Math student Jordan Hack, 22, is hospital with what police describe as "life-threatening injuries . . . severe head trauma" following a collision about 3 a.m. Sunday at the corner of Columbia Street and Albert Street. Hack was thrown some distance from his motorcycle when it collided with a car, Waterloo Regional Police said. He was taken to Grand River Hospital in Kitchener and then transferred to Hamilton General Hospital.

Teachers' colleges -- correct this time

Talks by representatives of Ontario faculties of education are being given on campus this week, as I said in yesterday's Bulletin, but I certainly mangled the details.

The talks will take place in Davis Centre room 1302 -- I left out the location altogether -- and they're today and Thursday, not today and Wednesday as I said.

To be specific: today it's Western at 9:30, Queen's at 10:30, Ottawa at 11:30, York at 2:30, Lakehead at 3:30. On Thursday it's Nipissing at 10:30, Toronto at 10:30, Toronto's child studies program at 11:30, Windsor at 2:30 and Brock at 3:30.

Co-op employers get lunch talks

The main interview period for winter term co-op jobs starts tomorrow, and employers who come to campus to interview students this term will again be invited to take an educational lunch break in Needles Hall.

Each Tuesday and Thursday during the next four weeks, someone from one of UW's six faculties or the co-op and career services department will speak on a topic that's calculated to interest interviewers, the co-op department says. Called "Chew on This!" the lunch meetings, organized by CECS associate director Cathy Jenkins, will give employers an opportunity to learn about "some exciting and innovative teaching and research activities of faculty who are highly regarded in their field" or get the scoop on what's planned for improving recruiting methods at UW.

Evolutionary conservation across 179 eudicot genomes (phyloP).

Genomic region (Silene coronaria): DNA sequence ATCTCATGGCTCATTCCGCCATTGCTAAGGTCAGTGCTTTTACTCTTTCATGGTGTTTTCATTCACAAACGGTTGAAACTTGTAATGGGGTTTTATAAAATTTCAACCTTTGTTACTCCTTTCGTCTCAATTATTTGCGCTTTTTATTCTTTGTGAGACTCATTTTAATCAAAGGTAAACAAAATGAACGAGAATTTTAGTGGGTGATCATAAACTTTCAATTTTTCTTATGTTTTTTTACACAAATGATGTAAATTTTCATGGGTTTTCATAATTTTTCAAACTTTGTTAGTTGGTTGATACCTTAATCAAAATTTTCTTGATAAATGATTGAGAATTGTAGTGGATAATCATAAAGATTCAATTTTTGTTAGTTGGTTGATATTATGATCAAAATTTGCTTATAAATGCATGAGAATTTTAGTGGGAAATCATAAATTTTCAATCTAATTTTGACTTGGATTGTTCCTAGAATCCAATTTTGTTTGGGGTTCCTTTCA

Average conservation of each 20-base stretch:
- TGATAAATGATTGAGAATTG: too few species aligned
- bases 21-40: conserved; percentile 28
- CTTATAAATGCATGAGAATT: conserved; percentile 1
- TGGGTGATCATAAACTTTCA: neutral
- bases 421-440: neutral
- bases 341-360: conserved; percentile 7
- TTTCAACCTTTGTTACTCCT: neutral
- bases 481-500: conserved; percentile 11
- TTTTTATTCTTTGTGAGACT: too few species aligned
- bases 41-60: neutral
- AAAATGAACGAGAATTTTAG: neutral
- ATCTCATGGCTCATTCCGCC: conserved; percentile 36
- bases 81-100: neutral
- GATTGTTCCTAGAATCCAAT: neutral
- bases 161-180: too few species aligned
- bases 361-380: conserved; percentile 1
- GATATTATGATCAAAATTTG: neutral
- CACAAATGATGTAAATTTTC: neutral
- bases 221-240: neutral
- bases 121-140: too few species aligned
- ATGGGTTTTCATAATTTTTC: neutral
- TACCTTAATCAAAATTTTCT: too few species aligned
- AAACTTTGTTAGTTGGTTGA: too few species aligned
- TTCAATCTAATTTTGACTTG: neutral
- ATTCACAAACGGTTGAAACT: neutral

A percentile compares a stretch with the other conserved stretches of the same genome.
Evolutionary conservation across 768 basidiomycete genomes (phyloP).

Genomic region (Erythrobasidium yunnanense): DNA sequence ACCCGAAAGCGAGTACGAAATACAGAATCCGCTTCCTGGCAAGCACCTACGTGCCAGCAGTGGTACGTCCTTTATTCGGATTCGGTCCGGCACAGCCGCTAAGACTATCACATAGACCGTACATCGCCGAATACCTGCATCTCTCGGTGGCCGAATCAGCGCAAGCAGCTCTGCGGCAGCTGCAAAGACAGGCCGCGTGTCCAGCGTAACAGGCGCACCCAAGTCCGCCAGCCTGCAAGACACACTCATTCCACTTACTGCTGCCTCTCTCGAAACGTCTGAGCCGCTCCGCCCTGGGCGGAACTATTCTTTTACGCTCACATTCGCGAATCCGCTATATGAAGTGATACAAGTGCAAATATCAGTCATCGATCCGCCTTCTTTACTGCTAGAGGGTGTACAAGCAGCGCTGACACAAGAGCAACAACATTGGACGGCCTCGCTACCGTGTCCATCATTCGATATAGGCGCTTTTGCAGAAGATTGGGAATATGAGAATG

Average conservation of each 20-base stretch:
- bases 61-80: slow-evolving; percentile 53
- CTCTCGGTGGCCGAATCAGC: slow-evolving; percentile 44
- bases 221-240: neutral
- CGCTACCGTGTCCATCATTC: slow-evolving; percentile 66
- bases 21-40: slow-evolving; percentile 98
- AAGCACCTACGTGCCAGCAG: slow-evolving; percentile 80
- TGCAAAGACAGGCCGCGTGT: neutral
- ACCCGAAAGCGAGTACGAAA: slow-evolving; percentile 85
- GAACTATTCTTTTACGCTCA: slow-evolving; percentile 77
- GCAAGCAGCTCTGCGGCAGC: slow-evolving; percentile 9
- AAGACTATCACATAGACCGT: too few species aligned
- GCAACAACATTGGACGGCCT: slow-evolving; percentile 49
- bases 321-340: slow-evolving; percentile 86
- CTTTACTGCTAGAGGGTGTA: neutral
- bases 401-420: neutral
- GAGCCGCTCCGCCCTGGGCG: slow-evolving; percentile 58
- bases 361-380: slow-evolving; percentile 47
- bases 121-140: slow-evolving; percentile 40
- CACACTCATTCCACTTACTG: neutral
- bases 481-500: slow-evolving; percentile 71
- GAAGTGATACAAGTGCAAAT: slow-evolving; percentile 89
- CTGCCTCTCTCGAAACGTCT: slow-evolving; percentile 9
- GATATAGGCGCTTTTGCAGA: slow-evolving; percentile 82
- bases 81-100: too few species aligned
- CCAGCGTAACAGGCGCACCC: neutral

Topics and presenters for this term:

October 7, Bruce Lumsden, director of CECS, "Lunch with the Director".
October 12, Larry Lamb, ecology lab manager and adjunct lecturer, faculty of environmental studies, "Why Lawn is Evil: Ecofriendly Landscaping".
October 14, Alfred Menezes, combinatorics and optimization, "Secure Electronic Commerce: Dream or Reality".
October 19, Peter Bernath, chemistry, "The Destruction of the Earth's Ozone Layer: A Canadian Satellite to the Rescue".
October 21, Stuart McGill, kinesiology, "Preventing and Rehabilitating Low Back Troubles".
October 26, Bruce Lumsden, "Lunch with the Director".
October 28, Larry Smith, economics, "Computing's Next Empires: Why They Have Nothing to do with the Internet and Everything to do with Information".
November 2, Ralph Haas, civil engineering, "Good Roads Cost Less".
Meanwhile, students are thronging Needles Hall to see new job postings that are going up every day this week. Posting #6 will be available today; the building remains open until 10 p.m., when the posting expires.